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A vision for spaceflight microbiology to enable human health and habitat sustainability

Microbiological research has made important discoveries about how life responds to non-terrestrial environments, such as those found aboard the International Space Station. As human space exploration transitions to longer, deep-space missions, microorganisms will continue to play an increasingly critical role in astronaut health, habitat sustainability and mission success.

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Fig. 1: Reduced gravity environments associated with spaceflight.

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Acknowledgements

C.A.N., J.B. and C.M.O. were funded by NASA grants NNX15AL06G, NNX17AC79G, 80NSSC18K1478 (includes NASA PECASE funding to J.B.) and 80NSSC20K0016. Many of the topics discussed here were the focus of a Nature conference, The Microbiology of Human Spaceflight, held at the NASA Johnson Space Center in June, 2019; we thank the participants of that conference for their ideas and discussions (https://www.nasa.gov/feature/the-microbiology-of-human-spaceflight-conference-proceedings).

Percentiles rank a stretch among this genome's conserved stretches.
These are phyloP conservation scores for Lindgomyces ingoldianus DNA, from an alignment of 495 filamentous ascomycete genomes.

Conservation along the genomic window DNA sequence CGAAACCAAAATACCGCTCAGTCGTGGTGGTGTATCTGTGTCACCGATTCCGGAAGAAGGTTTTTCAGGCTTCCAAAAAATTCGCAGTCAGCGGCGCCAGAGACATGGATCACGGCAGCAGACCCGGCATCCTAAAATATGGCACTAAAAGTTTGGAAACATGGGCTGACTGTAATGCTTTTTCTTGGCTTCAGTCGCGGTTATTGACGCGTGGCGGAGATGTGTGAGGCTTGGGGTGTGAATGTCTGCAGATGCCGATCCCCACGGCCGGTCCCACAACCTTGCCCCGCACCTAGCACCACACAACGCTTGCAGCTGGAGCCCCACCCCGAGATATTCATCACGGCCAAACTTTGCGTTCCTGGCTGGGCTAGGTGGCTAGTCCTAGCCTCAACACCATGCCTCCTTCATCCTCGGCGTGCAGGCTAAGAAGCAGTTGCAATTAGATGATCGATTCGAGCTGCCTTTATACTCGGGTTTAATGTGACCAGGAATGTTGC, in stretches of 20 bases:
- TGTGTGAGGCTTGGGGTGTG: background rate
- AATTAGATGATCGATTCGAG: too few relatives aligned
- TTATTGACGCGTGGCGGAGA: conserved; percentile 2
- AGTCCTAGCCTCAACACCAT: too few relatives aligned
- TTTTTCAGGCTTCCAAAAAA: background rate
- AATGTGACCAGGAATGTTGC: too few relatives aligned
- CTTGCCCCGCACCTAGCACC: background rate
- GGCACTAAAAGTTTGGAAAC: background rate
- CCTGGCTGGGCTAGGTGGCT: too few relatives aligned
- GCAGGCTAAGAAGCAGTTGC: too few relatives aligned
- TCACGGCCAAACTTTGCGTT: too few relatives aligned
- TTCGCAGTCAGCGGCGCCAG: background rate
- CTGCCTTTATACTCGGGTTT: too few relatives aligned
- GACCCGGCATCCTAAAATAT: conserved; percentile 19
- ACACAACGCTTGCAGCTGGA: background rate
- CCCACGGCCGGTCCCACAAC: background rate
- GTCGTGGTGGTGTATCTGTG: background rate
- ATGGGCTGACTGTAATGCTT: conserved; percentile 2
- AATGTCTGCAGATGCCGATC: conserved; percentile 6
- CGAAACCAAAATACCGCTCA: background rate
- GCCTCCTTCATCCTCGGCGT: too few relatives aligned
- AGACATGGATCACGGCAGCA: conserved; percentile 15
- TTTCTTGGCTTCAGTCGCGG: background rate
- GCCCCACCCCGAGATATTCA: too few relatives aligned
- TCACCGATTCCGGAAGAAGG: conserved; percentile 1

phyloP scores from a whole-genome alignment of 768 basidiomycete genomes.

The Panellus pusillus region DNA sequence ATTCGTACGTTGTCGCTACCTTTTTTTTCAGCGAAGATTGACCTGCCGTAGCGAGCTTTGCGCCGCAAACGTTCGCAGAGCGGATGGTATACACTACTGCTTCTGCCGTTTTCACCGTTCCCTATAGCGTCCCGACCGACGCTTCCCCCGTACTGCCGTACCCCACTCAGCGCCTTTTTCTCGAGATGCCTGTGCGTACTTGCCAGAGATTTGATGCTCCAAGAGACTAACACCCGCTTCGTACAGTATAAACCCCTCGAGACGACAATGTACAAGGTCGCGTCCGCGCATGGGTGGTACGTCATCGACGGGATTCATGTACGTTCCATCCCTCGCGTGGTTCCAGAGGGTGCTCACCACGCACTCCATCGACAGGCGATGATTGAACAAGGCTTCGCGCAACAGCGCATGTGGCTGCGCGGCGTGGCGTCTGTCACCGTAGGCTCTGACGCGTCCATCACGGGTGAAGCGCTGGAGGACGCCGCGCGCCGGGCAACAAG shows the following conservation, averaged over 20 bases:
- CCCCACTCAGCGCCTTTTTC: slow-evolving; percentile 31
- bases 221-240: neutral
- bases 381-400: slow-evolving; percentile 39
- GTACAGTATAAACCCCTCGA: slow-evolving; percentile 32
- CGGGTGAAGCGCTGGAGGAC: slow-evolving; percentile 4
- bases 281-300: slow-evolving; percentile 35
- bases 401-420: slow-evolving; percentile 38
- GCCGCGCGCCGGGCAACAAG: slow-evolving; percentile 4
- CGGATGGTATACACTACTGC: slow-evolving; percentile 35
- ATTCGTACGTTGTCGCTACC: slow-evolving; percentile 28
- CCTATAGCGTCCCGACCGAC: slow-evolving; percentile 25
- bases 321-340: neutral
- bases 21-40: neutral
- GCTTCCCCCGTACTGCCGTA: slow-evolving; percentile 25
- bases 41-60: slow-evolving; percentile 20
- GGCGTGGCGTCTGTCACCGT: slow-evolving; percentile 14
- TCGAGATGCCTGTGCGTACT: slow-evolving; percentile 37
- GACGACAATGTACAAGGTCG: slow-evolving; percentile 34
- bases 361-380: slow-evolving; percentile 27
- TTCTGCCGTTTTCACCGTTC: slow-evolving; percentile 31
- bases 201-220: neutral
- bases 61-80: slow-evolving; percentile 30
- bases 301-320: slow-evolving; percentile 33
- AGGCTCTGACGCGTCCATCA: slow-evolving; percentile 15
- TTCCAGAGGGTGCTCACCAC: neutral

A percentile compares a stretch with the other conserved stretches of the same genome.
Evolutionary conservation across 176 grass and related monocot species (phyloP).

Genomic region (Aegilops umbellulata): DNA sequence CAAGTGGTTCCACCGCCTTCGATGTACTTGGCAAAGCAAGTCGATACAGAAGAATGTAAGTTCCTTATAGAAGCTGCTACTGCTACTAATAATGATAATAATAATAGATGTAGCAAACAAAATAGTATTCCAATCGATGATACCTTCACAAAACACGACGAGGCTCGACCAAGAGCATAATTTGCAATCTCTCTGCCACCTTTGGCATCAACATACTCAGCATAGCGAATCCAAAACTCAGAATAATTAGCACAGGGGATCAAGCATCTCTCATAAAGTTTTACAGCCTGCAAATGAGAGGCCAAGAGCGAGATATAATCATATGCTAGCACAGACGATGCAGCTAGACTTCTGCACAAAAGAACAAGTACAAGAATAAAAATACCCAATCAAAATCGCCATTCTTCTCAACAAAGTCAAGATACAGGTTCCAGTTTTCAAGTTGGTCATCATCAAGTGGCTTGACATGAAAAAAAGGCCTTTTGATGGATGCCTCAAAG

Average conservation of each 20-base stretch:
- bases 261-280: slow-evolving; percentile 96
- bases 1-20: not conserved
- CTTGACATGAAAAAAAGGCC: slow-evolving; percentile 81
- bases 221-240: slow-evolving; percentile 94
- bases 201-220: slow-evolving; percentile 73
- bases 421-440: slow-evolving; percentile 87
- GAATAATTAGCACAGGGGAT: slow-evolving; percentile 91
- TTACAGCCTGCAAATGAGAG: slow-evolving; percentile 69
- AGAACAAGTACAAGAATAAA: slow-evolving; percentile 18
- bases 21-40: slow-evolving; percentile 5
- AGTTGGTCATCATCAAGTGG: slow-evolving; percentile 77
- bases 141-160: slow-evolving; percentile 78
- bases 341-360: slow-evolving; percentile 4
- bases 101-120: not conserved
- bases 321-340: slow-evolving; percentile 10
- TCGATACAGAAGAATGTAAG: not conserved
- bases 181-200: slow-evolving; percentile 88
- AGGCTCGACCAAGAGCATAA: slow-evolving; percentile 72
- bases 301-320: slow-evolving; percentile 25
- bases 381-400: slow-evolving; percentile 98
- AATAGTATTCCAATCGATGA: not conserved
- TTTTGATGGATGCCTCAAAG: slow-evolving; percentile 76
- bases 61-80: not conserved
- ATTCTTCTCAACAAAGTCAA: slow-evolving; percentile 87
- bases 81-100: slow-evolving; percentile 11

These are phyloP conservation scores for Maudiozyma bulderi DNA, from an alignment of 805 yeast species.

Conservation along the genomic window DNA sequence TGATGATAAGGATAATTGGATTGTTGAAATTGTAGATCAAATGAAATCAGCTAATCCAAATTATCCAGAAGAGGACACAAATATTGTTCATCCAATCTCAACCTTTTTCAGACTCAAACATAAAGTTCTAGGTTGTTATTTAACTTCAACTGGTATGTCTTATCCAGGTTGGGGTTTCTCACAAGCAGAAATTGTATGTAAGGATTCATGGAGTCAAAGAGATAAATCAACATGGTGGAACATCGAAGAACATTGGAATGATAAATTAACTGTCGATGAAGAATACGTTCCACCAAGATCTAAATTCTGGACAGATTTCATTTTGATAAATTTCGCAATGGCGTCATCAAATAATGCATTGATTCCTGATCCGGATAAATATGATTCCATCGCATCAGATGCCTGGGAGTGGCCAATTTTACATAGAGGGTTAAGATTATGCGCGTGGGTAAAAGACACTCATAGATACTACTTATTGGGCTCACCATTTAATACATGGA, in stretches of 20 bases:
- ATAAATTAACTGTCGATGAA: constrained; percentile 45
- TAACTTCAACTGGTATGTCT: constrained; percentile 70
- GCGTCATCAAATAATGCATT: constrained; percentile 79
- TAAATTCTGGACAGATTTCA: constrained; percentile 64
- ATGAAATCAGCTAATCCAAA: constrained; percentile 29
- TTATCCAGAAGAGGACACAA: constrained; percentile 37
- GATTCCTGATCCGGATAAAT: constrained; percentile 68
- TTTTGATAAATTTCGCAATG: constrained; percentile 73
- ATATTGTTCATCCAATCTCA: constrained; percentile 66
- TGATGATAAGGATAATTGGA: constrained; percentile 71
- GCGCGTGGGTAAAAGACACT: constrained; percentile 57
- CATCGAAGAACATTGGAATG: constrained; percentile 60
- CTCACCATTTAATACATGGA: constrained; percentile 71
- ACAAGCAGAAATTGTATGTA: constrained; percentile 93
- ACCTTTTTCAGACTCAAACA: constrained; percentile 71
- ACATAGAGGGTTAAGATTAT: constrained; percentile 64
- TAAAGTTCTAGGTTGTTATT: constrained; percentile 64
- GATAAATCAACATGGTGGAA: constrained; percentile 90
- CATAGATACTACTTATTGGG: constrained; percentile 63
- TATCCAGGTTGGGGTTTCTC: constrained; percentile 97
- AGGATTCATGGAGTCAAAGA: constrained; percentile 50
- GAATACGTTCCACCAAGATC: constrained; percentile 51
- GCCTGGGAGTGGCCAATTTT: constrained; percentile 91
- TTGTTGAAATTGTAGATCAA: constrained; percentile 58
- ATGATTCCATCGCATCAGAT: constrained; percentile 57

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C.A.N. and C.M.O. drafted the manuscript. All authors contributed to the revisions and final draft of the manuscript.

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Correspondence to Cheryl A. Nickerson.

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C.A.N. is the editor-in-chief for npj Microgravity, C.M.O. is deputy editor and J.B. is an editor.

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Nickerson, C.A., Medina-Colorado, A.A., Barrila, J. et al. A vision for spaceflight microbiology to enable human health and habitat sustainability. Nat Microbiol 7, 471–474 (2022). https://doi.org/10.1038/s41564-021-01015-6

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